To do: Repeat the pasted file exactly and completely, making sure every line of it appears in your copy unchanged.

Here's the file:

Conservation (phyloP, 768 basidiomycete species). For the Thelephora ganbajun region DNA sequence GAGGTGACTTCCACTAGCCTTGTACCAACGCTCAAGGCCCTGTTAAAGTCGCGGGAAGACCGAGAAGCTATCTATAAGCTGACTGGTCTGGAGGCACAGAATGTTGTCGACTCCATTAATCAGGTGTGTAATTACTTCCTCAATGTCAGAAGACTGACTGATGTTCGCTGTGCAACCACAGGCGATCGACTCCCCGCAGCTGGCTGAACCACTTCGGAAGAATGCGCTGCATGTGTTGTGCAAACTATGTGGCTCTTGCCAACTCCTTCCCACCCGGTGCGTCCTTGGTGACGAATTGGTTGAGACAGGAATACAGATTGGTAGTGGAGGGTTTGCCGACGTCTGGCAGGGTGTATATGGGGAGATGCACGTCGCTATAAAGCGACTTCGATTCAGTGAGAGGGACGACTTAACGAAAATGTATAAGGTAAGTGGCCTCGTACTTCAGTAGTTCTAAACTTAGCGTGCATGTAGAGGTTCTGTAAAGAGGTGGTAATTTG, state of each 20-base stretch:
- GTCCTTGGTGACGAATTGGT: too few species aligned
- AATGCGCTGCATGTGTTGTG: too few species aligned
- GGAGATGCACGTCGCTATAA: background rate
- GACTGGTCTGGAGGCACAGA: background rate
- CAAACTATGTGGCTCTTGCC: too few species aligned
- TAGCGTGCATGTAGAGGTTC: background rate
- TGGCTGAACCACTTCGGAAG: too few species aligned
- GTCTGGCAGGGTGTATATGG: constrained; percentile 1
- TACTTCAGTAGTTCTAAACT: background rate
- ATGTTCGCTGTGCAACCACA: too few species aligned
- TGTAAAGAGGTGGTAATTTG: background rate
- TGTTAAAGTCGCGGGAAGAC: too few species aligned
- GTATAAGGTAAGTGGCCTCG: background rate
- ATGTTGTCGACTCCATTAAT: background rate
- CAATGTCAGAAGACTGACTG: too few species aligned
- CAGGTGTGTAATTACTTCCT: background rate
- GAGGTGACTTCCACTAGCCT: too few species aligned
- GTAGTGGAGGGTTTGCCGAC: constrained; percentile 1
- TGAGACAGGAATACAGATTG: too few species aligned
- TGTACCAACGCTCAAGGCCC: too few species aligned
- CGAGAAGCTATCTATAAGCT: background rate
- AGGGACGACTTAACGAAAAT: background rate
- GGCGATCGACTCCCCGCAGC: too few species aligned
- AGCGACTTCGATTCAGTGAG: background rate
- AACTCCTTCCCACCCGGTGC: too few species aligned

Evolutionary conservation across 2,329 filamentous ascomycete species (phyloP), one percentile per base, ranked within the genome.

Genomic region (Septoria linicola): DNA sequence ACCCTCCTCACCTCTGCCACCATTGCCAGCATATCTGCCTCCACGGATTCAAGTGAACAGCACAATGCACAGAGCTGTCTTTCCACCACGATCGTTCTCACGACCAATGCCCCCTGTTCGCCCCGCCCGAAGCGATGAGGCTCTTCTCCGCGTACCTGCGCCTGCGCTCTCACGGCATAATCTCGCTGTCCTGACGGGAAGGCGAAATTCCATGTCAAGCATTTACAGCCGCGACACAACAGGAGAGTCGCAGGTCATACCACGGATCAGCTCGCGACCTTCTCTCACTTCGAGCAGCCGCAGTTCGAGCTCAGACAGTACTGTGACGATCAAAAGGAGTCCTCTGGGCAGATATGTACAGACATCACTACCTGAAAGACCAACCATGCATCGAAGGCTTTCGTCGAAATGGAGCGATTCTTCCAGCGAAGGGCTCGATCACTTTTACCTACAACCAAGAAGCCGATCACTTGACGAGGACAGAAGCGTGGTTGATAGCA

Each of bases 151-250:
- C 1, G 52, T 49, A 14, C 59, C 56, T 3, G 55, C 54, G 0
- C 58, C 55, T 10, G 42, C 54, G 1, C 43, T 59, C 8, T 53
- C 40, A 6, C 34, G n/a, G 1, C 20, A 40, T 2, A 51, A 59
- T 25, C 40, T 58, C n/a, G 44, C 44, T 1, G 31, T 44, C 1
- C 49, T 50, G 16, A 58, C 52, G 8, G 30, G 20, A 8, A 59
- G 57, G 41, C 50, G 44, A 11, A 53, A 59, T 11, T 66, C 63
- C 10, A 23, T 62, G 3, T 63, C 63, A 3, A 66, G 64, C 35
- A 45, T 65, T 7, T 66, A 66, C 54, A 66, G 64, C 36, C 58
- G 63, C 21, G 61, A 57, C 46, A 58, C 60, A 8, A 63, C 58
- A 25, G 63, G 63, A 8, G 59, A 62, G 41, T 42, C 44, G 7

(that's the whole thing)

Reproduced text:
Conservation (phyloP, 768 basidiomycete species). For the Thelephora ganbajun region DNA sequence GAGGTGACTTCCACTAGCCTTGTACCAACGCTCAAGGCCCTGTTAAAGTCGCGGGAAGACCGAGAAGCTATCTATAAGCTGACTGGTCTGGAGGCACAGAATGTTGTCGACTCCATTAATCAGGTGTGTAATTACTTCCTCAATGTCAGAAGACTGACTGATGTTCGCTGTGCAACCACAGGCGATCGACTCCCCGCAGCTGGCTGAACCACTTCGGAAGAATGCGCTGCATGTGTTGTGCAAACTATGTGGCTCTTGCCAACTCCTTCCCACCCGGTGCGTCCTTGGTGACGAATTGGTTGAGACAGGAATACAGATTGGTAGTGGAGGGTTTGCCGACGTCTGGCAGGGTGTATATGGGGAGATGCACGTCGCTATAAAGCGACTTCGATTCAGTGAGAGGGACGACTTAACGAAAATGTATAAGGTAAGTGGCCTCGTACTTCAGTAGTTCTAAACTTAGCGTGCATGTAGAGGTTCTGTAAAGAGGTGGTAATTTG, state of each 20-base stretch:
- GTCCTTGGTGACGAATTGGT: too few species aligned
- AATGCGCTGCATGTGTTGTG: too few species aligned
- GGAGATGCACGTCGCTATAA: background rate
- GACTGGTCTGGAGGCACAGA: background rate
- CAAACTATGTGGCTCTTGCC: too few species aligned
- TAGCGTGCATGTAGAGGTTC: background rate
- TGGCTGAACCACTTCGGAAG: too few species aligned
- GTCTGGCAGGGTGTATATGG: constrained; percentile 1
- TACTTCAGTAGTTCTAAACT: background rate
- ATGTTCGCTGTGCAACCACA: too few species aligned
- TGTAAAGAGGTGGTAATTTG: background rate
- TGTTAAAGTCGCGGGAAGAC: too few species aligned
- GTATAAGGTAAGTGGCCTCG: background rate
- ATGTTGTCGACTCCATTAAT: background rate
- CAATGTCAGAAGACTGACTG: too few species aligned
- CAGGTGTGTAATTACTTCCT: background rate
- GAGGTGACTTCCACTAGCCT: too few species aligned
- GTAGTGGAGGGTTTGCCGAC: constrained; percentile 1
- TGAGACAGGAATACAGATTG: too few species aligned
- TGTACCAACGCTCAAGGCCC: too few species aligned
- CGAGAAGCTATCTATAAGCT: background rate
- AGGGACGACTTAACGAAAAT: background rate
- GGCGATCGACTCCCCGCAGC: too few species aligned
- AGCGACTTCGATTCAGTGAG: background rate
- AACTCCTTCCCACCCGGTGC: too few species aligned

Evolutionary conservation across 2,329 filamentous ascomycete species (phyloP), one percentile per base, ranked within the genome.

Genomic region (Septoria linicola): DNA sequence ACCCTCCTCACCTCTGCCACCATTGCCAGCATATCTGCCTCCACGGATTCAAGTGAACAGCACAATGCACAGAGCTGTCTTTCCACCACGATCGTTCTCACGACCAATGCCCCCTGTTCGCCCCGCCCGAAGCGATGAGGCTCTTCTCCGCGTACCTGCGCCTGCGCTCTCACGGCATAATCTCGCTGTCCTGACGGGAAGGCGAAATTCCATGTCAAGCATTTACAGCCGCGACACAACAGGAGAGTCGCAGGTCATACCACGGATCAGCTCGCGACCTTCTCTCACTTCGAGCAGCCGCAGTTCGAGCTCAGACAGTACTGTGACGATCAAAAGGAGTCCTCTGGGCAGATATGTACAGACATCACTACCTGAAAGACCAACCATGCATCGAAGGCTTTCGTCGAAATGGAGCGATTCTTCCAGCGAAGGGCTCGATCACTTTTACCTACAACCAAGAAGCCGATCACTTGACGAGGACAGAAGCGTGGTTGATAGCA

Each of bases 151-250:
- C 1, G 52, T 49, A 14, C 59, C 56, T 3, G 55, C 54, G 0
- C 58, C 55, T 10, G 42, C 54, G 1, C 43, T 59, C 8, T 53
- C 40, A 6, C 34, G n/a, G 1, C 20, A 40, T 2, A 51, A 59
- T 25, C 40, T 58, C n/a, G 44, C 44, T 1, G 31, T 44, C 1
- C 49, T 50, G 16, A 58, C 52, G 8, G 30, G 20, A 8, A 59
- G 57, G 41, C 50, G 44, A 11, A 53, A 59, T 11, T 66, C 63
- C 10, A 23, T 62, G 3, T 63, C 63, A 3, A 66, G 64, C 35
- A 45, T 65, T 7, T 66, A 66, C 54, A 66, G 64, C 36, C 58
- G 63, C 21, G 61, A 57, C 46, A 58, C 60, A 8, A 63, C 58
- A 25, G 63, G 63, A 8, G 59, A 62, G 41, T 42, C 44, G 7